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Venice Carnival – In Love with Color

Revellers in costume at the Venice Carnival

By Shayantani Sarkar

Venice was once the pleasure capital of Europe and it truly deserves to be so. The romantic city is as prismatic as I had imagined and the beauty of Venice is enhanced during the carnival. Witnessing the oldest carnival recorded in history was both trance-inducing and overwhelming at the same time. The confetti-strewn cobbled streets, face paintings at city squares, live baroque music echoing from Patrician houses, and people in carnival masks and costumes remind you that you are in the land of Giacomo Casanova, where each nook and cranny whispers a tale.

Some say the tradition began as early as the 16th century when a Turkish acrobat walked on a tightrope. The carnival emerged from the daily life of the Venetians. Gorgeous courtesans and gambling houses were common in those days, so were gamblers and money-lenders and games of identity were a part of the Venetian life. Casanova was not the only one who was reprehensible albeit the foremost.  We have heard stories about the disguise of Portia in ‘Merchant of Venice’ or stories about women using masks for a lover’s tryst, or philandering scamps masking their identity to slip into nunneries for seduction, or for hiding from creditors. Anybody could be lurking behind these masks, back then and even now.

The ‘dama’ mask is commonly seen in the carnival. I did not hesitate to pick one for myself. What a variety to choose from – colorful masks with lace, plumage, ribbons; hand-painted glittering with gold, silver and colorful beads, bells and some economical Chinese ones these days. It is a treat to the eye.

Political and social reformers had banned the use of masks and the carnival. It was revived in the 1980’s by the Italian government after a hiatus of a century. People travel from across the globe to participate in this jamboree and the psychedelic masks are accompanied by 16th century outfit, characterized by opulence. Women wear tight corsets, kirtles, and billowing dresses. The costumes are accentuated by massive headgear and hair accessories. Men sported breeches, brocade waistcoats and wigs. Anything modern in Venice is discordant, the Gondolas, the water-taxis and the vaporettos (waterbus) reverberates that the city is unaffected by time, and people decked in flashy vintage attire can make you feel that you are in the 16th century Doges (Dukes). You would not find anyone in modern disguise like Halloween costumes or sassy cartoon or film costume.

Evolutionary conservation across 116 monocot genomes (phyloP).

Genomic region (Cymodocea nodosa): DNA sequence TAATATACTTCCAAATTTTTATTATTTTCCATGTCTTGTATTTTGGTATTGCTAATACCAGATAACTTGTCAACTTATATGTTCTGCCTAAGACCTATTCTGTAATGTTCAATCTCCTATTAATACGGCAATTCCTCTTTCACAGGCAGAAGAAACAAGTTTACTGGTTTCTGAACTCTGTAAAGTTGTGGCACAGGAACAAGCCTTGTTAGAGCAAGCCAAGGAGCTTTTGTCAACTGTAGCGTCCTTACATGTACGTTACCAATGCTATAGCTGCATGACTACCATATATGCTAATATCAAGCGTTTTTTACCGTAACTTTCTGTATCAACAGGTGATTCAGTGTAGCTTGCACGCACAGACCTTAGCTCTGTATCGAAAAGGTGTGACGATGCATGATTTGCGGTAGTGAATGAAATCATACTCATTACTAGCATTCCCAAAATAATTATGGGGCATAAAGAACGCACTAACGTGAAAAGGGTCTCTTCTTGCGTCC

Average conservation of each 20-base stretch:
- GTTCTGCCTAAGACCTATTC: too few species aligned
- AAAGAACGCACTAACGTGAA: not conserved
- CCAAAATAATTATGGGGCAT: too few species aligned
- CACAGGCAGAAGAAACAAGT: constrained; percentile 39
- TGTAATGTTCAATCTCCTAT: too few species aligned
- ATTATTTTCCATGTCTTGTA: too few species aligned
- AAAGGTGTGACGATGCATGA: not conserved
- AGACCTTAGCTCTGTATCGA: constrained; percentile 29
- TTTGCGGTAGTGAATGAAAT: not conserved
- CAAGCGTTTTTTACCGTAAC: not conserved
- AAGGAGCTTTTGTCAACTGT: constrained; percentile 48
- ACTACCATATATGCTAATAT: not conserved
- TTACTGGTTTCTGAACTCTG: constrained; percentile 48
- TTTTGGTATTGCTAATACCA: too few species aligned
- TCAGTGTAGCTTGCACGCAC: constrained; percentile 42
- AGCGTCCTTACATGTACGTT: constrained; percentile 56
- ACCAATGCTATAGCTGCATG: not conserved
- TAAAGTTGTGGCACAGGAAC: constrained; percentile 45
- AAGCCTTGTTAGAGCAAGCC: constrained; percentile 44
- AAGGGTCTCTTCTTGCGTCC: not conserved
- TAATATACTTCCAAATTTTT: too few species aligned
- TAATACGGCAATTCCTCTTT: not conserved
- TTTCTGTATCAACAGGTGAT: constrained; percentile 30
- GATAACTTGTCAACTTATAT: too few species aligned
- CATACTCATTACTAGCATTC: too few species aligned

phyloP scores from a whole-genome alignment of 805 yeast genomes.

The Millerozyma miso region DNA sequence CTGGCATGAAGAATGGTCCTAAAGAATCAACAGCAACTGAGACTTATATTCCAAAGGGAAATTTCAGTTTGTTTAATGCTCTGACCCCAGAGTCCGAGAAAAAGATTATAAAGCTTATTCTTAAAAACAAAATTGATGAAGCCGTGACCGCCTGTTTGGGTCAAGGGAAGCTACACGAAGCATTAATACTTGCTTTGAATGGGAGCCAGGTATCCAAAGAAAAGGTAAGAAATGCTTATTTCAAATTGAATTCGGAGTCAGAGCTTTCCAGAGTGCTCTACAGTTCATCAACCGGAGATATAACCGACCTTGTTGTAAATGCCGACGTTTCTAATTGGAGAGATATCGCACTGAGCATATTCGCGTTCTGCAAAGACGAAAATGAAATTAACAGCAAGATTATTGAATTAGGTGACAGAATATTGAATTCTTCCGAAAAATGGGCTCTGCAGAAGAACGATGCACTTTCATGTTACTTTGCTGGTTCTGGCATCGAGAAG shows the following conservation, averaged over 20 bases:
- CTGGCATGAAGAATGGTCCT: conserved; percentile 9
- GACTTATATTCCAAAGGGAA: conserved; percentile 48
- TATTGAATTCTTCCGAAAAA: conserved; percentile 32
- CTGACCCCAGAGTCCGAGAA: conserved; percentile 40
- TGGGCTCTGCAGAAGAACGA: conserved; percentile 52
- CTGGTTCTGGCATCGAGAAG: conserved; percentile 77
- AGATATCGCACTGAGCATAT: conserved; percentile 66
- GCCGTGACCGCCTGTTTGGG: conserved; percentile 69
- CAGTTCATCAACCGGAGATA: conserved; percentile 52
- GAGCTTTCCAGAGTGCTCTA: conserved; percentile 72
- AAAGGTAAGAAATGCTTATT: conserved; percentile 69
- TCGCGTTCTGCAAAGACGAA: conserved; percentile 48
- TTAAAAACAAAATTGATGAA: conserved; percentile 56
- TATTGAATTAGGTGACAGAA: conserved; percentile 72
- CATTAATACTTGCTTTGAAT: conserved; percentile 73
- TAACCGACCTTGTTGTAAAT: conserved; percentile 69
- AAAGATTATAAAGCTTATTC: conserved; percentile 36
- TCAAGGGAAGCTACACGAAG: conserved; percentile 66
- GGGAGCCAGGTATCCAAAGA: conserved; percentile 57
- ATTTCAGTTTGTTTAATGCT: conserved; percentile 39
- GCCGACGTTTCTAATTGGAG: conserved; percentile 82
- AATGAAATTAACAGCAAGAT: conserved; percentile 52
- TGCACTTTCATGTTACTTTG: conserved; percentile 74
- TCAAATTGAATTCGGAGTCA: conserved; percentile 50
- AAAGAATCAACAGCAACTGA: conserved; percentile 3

Evenings are beautiful with people dressed as counts and countesses walking down to city squares or enjoying tea in salons or joining in masquerade balls and music flowing till the wee hours, and gourmet seafood.  Venice can be very touristy and restaurants with signboards such as ‘Menu Turistico’ are to be avoided. There are some obvious tourist traps in Venice, but I will reserve my discussion about that for a later post.

This year’s Carnival theme was ‘Color’. In John Ruskin’s words “The purest and most thoughtful minds are those which love color the most.” Each hue and luminosity evokes emotion just like a piece of art. The carnival paid tribute to artists like Titian and Giorgione who were inspired by the colors of Venice. The theme also synchronized with the objective of the carnival, which is the ushering of spring.

I was soaked in the ardor of the festivity and nothing could dampen it. Not even the frequent rainfall or the cold winds. Though the 15-day bacchanal ends with the Lent period before Easter, celebrations never end here and the warmth of the fiesta lingers even after the costumes and masks have returned safe to the ambry with mothballs.  It is difficult to sum up Venice in words as each aspect of the floating city leaves you in awe. It is a city of imagination. On my way back as I dragged my strolley through the cobbled stone streets, I saw Italian glass objects in the shop window gleaming in the morning Sun. There are so many things that I can take back as souvenirs from Venice, but if I have to pick one thing, it would be the spirit of the city.

Shayantani Sarkar has lived across the length and breadth of India, but spent her initial years in Kolkata, a city that influenced her deeply. A passionate photographer and traveler, she relishes good food and grooves to Latin music. She is happily employed in the IT industry and loves reading Paulo Coelho.